Tuesday, July 16, 2013

[Video] Do clinical trials really work?

That's the question asked by Clifton Leaf - and he finds that often - after clinical trials, doctors are still puzzled as to why certain treatments do and others don't. Pinpointed in this article was the drug Avastin which is used to treat brain tumors. We know it works, $6 billion is spent globally each year on this drug, but we don't know why it works, and there are no way to test biomarkers to check and see if a patient will respond.

The New York Times article also brings up the point that the genetic make up of each individual and the responses of those genes make it very hard to predict an outcome for individualized medicines. Later on in the article, this is a very important when they come to the discussion on how Phase I, II and III trials work. Leaf points out that doing tests on small populations can't even begin to replicate the genetic diversity that is seen once a drug goes to the market. Often drugs are tested for use on an older population, but younger individuals are the ones who are participating in the trial.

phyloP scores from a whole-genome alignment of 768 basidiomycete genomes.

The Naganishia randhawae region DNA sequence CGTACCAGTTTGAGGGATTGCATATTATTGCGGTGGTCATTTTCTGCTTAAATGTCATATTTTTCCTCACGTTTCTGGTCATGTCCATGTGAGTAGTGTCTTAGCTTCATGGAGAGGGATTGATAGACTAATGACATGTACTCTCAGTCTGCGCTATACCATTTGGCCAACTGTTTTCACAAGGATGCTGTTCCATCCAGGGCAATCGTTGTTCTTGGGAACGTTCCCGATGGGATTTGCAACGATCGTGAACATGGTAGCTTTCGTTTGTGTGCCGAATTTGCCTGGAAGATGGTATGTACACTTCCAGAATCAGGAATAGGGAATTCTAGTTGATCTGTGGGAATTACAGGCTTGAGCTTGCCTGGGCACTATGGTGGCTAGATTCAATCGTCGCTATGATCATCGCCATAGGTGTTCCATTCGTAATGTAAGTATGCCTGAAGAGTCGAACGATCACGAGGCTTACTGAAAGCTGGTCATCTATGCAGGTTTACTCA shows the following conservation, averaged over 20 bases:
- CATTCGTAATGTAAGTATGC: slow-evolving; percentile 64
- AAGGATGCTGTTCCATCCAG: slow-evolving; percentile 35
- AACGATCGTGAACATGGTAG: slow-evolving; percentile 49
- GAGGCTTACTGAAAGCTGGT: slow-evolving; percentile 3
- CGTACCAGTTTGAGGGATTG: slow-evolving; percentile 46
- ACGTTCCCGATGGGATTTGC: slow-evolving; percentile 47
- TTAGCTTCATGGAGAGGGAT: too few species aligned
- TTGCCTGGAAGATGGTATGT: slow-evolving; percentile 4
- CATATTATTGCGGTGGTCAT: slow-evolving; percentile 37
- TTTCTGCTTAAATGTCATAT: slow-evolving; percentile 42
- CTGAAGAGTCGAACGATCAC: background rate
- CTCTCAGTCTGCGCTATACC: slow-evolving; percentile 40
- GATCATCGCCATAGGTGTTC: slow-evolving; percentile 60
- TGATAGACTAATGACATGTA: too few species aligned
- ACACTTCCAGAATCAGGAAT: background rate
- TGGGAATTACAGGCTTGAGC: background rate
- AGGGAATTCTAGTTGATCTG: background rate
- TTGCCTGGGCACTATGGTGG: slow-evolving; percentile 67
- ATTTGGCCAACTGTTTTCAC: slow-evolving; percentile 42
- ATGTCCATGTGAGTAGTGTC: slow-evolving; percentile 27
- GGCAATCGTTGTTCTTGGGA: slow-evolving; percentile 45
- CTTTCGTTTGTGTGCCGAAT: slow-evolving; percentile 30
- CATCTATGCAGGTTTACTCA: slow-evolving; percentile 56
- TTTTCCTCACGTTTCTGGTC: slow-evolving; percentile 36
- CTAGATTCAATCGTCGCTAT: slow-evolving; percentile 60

What does Leaf suggest could be the popular answer to all of this? Develop drugs that have a way to identify whether or not an individual's genes are likely to react to a medication. Do clinical trials based on whether or not it's likely to work in that person.

This past year at Partnerships in Clinical Trials, Dr. Eric Topol joined us and mirrored many of the sentiments that Leaf shares in his articles.  Do clinical trials as they stand really work?  And how can we make them or effective to treat patients better more often?

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